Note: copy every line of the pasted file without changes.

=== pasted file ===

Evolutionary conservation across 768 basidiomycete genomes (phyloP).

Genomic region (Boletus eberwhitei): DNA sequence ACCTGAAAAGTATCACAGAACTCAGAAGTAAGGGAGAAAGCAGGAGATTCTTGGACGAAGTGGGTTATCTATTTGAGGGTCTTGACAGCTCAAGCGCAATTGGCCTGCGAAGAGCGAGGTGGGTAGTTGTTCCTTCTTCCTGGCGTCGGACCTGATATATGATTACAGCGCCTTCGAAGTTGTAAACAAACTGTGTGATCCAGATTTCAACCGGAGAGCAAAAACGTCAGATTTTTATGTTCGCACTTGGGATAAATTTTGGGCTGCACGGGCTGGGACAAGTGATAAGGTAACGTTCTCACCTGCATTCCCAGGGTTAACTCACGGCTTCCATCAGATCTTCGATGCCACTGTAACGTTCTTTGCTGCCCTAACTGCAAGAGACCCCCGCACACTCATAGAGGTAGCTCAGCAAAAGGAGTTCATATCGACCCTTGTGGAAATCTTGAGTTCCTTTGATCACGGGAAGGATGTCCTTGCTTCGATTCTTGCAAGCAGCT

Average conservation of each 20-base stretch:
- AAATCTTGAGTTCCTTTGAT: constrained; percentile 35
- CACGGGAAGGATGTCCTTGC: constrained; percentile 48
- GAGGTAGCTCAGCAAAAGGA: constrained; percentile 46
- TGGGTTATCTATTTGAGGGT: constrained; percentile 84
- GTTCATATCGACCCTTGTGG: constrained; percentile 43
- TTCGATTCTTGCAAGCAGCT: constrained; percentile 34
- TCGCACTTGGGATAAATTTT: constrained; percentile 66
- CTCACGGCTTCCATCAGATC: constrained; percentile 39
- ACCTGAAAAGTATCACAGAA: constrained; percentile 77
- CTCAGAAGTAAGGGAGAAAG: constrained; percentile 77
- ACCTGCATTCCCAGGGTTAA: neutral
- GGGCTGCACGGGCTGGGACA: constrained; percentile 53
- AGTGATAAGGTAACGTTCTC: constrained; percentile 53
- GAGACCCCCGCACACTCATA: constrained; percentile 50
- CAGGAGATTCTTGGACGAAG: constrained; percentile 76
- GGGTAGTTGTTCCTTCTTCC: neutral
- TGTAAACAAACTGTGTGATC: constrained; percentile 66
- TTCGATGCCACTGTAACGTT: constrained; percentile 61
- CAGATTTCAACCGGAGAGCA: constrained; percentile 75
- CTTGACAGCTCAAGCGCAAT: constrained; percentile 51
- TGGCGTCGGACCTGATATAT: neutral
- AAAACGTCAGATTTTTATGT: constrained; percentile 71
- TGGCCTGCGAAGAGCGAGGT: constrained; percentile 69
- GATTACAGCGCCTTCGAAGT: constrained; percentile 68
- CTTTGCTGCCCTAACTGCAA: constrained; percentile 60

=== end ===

Evolutionary conservation across 768 basidiomycete genomes (phyloP).

Genomic region (Boletus eberwhitei): DNA sequence ACCTGAAAAGTATCACAGAACTCAGAAGTAAGGGAGAAAGCAGGAGATTCTTGGACGAAGTGGGTTATCTATTTGAGGGTCTTGACAGCTCAAGCGCAATTGGCCTGCGAAGAGCGAGGTGGGTAGTTGTTCCTTCTTCCTGGCGTCGGACCTGATATATGATTACAGCGCCTTCGAAGTTGTAAACAAACTGTGTGATCCAGATTTCAACCGGAGAGCAAAAACGTCAGATTTTTATGTTCGCACTTGGGATAAATTTTGGGCTGCACGGGCTGGGACAAGTGATAAGGTAACGTTCTCACCTGCATTCCCAGGGTTAACTCACGGCTTCCATCAGATCTTCGATGCCACTGTAACGTTCTTTGCTGCCCTAACTGCAAGAGACCCCCGCACACTCATAGAGGTAGCTCAGCAAAAGGAGTTCATATCGACCCTTGTGGAAATCTTGAGTTCCTTTGATCACGGGAAGGATGTCCTTGCTTCGATTCTTGCAAGCAGCT

Average conservation of each 20-base stretch:
- AAATCTTGAGTTCCTTTGAT: constrained; percentile 35
- CACGGGAAGGATGTCCTTGC: constrained; percentile 48
- GAGGTAGCTCAGCAAAAGGA: constrained; percentile 46
- TGGGTTATCTATTTGAGGGT: constrained; percentile 84
- GTTCATATCGACCCTTGTGG: constrained; percentile 43
- TTCGATTCTTGCAAGCAGCT: constrained; percentile 34
- TCGCACTTGGGATAAATTTT: constrained; percentile 66
- CTCACGGCTTCCATCAGATC: constrained; percentile 39
- ACCTGAAAAGTATCACAGAA: constrained; percentile 77
- CTCAGAAGTAAGGGAGAAAG: constrained; percentile 77
- ACCTGCATTCCCAGGGTTAA: neutral
- GGGCTGCACGGGCTGGGACA: constrained; percentile 53
- AGTGATAAGGTAACGTTCTC: constrained; percentile 53
- GAGACCCCCGCACACTCATA: constrained; percentile 50
- CAGGAGATTCTTGGACGAAG: constrained; percentile 76
- GGGTAGTTGTTCCTTCTTCC: neutral
- TGTAAACAAACTGTGTGATC: constrained; percentile 66
- TTCGATGCCACTGTAACGTT: constrained; percentile 61
- CAGATTTCAACCGGAGAGCA: constrained; percentile 75
- CTTGACAGCTCAAGCGCAAT: constrained; percentile 51
- TGGCGTCGGACCTGATATAT: neutral
- AAAACGTCAGATTTTTATGT: constrained; percentile 71
- TGGCCTGCGAAGAGCGAGGT: constrained; percentile 69
- GATTACAGCGCCTTCGAAGT: constrained; percentile 68
- CTTTGCTGCCCTAACTGCAA: constrained; percentile 60